Anatomy and physiology of the gastrointestinal tract of the Julia Creek dunnart, Sminthopsis douglasi (Marsupialia : Dasyuridae) Academic Article uri icon

abstract

  • The gastrointestinal tract of the endangered Julia Creek dunnart (Sminthopsis douglasi), the largest member of the genus Sminthopsis, consists of a simple, unilocular stomach and an intestine of relatively uniform calibre throughout. There is no hindgut caecum, in common with other Australian carnivorous marsupials. Brunner’s glands form a collar at the proximal end of the duodenum; they consist of simple uncoiled tubes at Day 45 of pouch life but are well differentiated at Day 60, before the young take their first solid food at Day 65–70. Rate of passage of digesta was measured in nine adult Julia Creek dunnarts on diets of minced meat with either mealworm larvae or adult crickets added, using pulse doses of the solute marker Co–EDTA and large (0.5–1.0 mm) particles of plant cell walls mordanted with Cr. Transit time (time of first appearance in the faeces) of both markers (P < 0.001) and mean retention time (the average time markers are retained in the tract) of the solute marker (P < 0.05) were shorter on the diet containing mealworms than the cricket diet. These results suggest that emptying of the stomach (the main site of digesta retention in carnivores) was delayed on the cricket diet, possibly because of longer digestion times as a result of a tougher exoskeleton. Comparison with other data suggests that total tract passage times increase among dasyurids as body size increases.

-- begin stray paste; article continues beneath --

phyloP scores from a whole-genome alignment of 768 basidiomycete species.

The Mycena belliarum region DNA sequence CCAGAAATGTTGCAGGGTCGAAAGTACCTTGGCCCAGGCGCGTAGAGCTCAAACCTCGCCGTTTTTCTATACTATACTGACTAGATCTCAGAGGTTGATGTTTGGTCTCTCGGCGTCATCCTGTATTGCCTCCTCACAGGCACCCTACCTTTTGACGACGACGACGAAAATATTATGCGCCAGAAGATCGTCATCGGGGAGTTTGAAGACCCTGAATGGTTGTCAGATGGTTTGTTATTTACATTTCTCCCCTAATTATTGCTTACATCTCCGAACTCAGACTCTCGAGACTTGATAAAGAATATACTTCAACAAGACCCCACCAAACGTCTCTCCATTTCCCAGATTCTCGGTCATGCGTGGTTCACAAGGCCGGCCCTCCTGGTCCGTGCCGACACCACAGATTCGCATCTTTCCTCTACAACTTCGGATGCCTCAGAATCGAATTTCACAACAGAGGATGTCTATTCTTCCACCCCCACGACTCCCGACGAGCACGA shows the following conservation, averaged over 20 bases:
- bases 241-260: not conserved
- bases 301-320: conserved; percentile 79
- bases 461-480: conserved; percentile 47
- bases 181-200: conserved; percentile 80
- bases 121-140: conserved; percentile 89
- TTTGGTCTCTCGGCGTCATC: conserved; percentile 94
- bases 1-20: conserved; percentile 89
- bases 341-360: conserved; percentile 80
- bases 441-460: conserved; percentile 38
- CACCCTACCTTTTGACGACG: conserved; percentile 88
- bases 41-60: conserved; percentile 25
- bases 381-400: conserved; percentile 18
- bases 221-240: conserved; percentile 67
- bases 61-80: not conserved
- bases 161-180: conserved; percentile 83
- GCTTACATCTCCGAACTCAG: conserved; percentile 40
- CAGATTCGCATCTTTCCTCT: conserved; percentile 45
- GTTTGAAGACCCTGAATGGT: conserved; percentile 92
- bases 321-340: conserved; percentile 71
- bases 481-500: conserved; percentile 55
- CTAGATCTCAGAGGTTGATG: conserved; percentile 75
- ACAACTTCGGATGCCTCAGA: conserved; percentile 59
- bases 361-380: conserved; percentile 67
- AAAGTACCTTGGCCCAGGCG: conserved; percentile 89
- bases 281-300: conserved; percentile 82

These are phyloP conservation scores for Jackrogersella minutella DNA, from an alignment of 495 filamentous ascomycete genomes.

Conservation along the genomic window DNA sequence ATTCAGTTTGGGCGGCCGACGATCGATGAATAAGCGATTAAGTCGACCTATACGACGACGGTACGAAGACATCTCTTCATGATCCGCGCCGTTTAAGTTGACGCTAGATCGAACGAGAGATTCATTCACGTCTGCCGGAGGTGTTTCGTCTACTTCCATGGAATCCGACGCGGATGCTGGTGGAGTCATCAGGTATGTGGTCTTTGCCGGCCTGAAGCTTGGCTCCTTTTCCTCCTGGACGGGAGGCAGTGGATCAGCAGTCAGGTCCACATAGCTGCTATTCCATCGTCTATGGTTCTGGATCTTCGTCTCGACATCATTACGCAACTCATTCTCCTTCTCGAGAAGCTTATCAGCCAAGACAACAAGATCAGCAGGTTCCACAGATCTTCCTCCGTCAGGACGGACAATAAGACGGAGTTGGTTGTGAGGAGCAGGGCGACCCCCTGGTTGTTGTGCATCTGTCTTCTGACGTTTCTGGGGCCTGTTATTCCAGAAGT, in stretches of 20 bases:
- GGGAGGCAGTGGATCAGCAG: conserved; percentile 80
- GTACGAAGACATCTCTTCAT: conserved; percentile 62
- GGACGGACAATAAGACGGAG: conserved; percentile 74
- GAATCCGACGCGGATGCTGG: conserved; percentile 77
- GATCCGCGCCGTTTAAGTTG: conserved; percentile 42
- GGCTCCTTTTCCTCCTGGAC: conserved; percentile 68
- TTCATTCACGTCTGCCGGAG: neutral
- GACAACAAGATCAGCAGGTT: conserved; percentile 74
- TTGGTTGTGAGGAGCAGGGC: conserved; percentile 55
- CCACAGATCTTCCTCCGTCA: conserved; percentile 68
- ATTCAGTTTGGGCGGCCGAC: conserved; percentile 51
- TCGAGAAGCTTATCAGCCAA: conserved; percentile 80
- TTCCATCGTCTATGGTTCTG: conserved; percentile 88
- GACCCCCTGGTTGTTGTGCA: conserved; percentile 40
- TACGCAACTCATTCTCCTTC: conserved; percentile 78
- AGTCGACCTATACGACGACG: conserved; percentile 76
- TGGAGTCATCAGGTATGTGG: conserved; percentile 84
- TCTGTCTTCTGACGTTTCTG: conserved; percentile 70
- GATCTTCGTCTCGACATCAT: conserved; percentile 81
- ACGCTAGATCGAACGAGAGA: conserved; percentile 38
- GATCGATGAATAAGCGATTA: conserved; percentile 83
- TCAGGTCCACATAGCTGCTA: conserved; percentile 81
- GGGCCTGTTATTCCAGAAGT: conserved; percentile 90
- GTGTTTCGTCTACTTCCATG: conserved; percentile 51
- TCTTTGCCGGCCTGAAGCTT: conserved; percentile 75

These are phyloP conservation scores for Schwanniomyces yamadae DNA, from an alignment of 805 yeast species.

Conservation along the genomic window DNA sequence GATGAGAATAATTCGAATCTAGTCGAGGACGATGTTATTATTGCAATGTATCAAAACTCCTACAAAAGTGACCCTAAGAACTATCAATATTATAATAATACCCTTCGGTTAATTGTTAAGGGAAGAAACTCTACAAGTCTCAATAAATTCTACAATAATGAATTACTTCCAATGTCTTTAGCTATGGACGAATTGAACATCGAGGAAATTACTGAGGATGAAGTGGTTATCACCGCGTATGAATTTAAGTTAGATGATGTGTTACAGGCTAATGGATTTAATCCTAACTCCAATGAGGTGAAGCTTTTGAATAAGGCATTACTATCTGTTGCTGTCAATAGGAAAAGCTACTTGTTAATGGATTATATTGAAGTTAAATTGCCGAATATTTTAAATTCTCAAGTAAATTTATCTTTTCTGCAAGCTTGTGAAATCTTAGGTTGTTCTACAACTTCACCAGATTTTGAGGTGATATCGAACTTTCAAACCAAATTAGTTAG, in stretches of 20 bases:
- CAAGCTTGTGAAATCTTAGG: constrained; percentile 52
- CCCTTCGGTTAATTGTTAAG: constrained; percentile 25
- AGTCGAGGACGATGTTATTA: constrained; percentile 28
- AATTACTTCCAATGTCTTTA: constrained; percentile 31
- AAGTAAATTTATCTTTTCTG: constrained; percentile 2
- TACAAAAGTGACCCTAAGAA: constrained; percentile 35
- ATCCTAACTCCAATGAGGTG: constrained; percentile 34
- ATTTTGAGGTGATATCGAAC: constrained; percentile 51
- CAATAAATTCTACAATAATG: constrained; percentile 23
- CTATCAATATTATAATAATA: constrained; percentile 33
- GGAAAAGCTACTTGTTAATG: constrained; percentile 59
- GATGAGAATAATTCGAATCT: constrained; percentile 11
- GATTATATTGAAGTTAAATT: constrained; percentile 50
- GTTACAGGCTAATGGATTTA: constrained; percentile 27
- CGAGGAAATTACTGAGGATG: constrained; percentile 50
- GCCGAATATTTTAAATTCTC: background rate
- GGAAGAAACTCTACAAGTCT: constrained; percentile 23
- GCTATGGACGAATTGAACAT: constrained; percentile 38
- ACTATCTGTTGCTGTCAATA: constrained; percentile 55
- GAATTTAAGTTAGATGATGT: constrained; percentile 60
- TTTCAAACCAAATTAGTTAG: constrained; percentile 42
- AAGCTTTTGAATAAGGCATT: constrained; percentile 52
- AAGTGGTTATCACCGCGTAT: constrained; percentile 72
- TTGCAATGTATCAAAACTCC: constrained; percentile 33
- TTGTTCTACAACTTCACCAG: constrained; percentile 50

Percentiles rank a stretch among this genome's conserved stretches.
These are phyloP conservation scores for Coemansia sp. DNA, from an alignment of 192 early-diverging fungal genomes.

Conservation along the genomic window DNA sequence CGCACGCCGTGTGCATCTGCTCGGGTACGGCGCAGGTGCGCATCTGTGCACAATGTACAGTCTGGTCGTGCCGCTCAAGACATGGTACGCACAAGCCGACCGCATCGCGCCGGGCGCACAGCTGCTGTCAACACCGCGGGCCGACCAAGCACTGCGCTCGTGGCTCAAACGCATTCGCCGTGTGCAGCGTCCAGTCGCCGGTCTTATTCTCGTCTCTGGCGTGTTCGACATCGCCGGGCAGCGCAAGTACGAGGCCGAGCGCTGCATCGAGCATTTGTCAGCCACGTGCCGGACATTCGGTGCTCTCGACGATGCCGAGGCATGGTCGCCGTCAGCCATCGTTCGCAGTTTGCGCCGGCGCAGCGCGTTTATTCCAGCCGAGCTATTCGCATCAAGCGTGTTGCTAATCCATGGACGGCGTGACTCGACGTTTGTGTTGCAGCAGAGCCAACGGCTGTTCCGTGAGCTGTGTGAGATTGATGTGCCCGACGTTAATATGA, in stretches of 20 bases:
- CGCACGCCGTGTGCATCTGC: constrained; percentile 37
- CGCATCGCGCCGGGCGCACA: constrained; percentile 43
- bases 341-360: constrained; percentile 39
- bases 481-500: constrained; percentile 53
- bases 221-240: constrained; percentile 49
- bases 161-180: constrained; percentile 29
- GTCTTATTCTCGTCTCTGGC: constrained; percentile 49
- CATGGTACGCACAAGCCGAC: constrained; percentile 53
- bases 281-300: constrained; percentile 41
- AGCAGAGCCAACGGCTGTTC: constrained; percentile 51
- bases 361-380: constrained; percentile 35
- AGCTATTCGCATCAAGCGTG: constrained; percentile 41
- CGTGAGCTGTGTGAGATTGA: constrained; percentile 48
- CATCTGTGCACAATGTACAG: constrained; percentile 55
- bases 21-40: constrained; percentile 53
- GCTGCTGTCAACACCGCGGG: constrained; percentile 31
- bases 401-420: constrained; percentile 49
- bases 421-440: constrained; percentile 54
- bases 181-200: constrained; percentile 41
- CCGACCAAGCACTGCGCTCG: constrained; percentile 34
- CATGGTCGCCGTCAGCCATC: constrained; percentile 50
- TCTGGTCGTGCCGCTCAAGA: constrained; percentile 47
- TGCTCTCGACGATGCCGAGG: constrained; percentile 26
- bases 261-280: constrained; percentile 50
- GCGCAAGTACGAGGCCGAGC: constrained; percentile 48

publication date

  • 2000

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